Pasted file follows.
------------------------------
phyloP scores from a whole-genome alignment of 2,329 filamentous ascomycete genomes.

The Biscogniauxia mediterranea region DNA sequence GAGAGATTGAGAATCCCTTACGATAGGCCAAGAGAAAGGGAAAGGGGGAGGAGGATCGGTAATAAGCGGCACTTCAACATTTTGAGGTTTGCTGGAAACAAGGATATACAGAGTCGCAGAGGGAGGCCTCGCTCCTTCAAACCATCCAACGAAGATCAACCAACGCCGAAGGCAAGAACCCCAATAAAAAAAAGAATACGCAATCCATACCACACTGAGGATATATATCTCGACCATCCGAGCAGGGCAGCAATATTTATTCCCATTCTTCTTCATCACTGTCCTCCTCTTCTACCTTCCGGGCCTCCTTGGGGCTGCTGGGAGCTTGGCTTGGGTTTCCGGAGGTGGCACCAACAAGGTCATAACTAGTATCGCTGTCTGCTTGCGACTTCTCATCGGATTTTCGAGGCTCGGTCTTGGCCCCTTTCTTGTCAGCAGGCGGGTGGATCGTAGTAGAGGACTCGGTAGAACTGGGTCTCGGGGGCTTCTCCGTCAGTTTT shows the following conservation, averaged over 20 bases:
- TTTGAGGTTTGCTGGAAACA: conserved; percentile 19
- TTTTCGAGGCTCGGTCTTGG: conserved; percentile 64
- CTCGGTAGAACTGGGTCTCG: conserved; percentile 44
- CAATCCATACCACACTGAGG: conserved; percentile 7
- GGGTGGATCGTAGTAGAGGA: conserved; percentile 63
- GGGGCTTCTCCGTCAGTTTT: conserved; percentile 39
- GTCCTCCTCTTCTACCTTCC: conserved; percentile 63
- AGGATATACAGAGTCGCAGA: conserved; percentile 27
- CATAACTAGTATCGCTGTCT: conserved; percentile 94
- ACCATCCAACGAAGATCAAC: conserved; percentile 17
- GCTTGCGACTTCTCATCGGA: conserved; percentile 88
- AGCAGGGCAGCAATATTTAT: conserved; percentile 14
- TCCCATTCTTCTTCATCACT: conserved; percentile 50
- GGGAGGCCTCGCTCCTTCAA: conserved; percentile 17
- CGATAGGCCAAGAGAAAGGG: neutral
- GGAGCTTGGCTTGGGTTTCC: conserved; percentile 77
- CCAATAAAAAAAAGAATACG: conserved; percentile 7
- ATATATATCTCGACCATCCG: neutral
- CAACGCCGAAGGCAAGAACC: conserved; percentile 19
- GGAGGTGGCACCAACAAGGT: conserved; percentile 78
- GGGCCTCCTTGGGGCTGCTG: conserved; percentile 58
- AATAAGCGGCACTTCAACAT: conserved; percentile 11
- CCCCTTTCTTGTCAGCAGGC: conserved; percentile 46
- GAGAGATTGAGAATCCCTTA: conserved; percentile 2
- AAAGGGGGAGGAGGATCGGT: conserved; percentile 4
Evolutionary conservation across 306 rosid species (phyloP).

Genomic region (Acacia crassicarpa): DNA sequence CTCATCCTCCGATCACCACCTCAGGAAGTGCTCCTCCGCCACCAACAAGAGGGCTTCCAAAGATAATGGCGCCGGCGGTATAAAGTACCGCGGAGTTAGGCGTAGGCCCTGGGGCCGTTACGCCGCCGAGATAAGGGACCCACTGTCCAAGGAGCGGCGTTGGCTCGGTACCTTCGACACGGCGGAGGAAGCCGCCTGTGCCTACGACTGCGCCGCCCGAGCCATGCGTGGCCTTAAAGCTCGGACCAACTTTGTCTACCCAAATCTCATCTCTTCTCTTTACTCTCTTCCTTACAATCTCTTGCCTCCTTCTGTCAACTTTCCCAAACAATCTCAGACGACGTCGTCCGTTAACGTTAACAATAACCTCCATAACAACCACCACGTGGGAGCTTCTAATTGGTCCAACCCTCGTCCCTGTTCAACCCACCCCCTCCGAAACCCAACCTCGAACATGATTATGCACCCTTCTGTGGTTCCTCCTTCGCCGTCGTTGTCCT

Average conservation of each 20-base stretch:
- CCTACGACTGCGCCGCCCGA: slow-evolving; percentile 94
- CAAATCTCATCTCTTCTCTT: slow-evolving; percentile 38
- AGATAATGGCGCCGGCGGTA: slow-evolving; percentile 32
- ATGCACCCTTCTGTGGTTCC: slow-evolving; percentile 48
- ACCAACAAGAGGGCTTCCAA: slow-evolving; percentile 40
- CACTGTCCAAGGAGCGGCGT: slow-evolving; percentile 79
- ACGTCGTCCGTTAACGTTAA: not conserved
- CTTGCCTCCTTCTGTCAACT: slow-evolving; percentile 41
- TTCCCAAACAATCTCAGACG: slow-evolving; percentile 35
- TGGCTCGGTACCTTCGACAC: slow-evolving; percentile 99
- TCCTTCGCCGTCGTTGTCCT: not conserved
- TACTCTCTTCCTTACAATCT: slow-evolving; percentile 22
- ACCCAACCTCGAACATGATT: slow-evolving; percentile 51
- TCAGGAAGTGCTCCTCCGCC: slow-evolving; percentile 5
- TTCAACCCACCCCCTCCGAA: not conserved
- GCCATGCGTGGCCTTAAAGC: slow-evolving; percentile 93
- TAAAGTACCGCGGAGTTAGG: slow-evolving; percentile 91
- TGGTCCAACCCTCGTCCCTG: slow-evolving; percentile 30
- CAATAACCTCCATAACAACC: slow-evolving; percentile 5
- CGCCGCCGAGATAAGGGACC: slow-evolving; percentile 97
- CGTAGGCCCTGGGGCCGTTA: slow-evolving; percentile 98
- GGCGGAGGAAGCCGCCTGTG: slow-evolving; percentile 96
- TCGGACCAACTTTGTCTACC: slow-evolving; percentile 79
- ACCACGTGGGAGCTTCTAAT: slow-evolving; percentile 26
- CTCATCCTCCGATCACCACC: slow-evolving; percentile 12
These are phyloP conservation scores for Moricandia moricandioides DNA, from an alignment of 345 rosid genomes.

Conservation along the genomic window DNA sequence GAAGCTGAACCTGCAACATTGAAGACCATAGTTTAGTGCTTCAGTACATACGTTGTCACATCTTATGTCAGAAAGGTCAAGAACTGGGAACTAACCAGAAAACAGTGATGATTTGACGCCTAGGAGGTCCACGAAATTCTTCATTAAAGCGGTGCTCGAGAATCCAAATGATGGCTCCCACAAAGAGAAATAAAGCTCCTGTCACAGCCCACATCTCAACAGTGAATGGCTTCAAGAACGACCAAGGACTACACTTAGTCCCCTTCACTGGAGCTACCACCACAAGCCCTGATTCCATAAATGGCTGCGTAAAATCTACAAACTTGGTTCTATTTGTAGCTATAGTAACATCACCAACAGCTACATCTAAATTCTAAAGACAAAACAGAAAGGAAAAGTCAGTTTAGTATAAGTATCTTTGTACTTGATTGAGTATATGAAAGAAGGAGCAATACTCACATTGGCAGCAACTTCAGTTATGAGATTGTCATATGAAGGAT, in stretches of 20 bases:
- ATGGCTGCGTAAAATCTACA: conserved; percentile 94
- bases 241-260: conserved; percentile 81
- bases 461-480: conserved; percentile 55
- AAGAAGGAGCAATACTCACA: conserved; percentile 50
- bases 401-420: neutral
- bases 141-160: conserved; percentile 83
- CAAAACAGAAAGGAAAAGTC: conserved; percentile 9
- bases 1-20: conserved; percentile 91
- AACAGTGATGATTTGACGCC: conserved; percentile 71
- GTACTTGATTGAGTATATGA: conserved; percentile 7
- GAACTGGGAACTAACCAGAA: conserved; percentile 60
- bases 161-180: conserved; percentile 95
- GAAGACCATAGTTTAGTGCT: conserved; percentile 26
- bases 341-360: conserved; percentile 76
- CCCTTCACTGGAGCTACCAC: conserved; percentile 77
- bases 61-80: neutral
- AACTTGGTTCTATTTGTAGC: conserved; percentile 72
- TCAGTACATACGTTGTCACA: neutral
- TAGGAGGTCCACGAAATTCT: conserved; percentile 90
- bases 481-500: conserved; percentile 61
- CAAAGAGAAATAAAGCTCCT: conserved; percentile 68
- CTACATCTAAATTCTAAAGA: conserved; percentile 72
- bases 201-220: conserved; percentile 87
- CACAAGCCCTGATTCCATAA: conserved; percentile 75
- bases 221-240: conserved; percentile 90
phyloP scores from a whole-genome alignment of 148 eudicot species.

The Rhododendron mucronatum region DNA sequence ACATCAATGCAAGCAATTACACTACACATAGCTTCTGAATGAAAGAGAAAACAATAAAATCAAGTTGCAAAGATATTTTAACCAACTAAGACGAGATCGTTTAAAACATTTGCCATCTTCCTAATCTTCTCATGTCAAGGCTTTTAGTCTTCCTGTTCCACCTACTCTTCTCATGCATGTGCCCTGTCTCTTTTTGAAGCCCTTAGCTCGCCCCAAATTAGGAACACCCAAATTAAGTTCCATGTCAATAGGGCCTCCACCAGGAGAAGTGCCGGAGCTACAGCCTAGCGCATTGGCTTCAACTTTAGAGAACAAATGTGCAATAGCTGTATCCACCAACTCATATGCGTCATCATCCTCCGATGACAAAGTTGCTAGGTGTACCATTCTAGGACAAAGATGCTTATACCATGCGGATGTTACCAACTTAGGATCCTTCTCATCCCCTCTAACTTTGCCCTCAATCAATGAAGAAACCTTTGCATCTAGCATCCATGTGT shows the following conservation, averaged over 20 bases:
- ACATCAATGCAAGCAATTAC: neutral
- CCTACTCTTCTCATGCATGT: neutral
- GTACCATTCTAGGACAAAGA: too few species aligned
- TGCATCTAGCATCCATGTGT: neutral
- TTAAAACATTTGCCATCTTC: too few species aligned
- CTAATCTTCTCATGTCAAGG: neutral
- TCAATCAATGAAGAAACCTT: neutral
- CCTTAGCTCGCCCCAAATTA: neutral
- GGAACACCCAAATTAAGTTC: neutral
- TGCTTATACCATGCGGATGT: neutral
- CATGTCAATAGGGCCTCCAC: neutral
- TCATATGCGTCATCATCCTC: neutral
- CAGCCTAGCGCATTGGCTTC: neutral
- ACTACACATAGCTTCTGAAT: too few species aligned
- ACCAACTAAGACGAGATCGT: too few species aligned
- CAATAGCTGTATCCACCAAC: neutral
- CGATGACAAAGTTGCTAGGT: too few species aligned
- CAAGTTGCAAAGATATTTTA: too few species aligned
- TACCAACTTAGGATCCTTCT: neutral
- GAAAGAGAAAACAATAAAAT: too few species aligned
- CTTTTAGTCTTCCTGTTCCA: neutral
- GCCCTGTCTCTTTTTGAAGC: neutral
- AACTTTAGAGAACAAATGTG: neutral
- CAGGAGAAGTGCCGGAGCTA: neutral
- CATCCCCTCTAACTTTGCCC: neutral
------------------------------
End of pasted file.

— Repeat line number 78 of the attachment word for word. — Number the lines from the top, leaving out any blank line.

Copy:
- CAAAGAGAAATAAAGCTCCT: conserved; percentile 68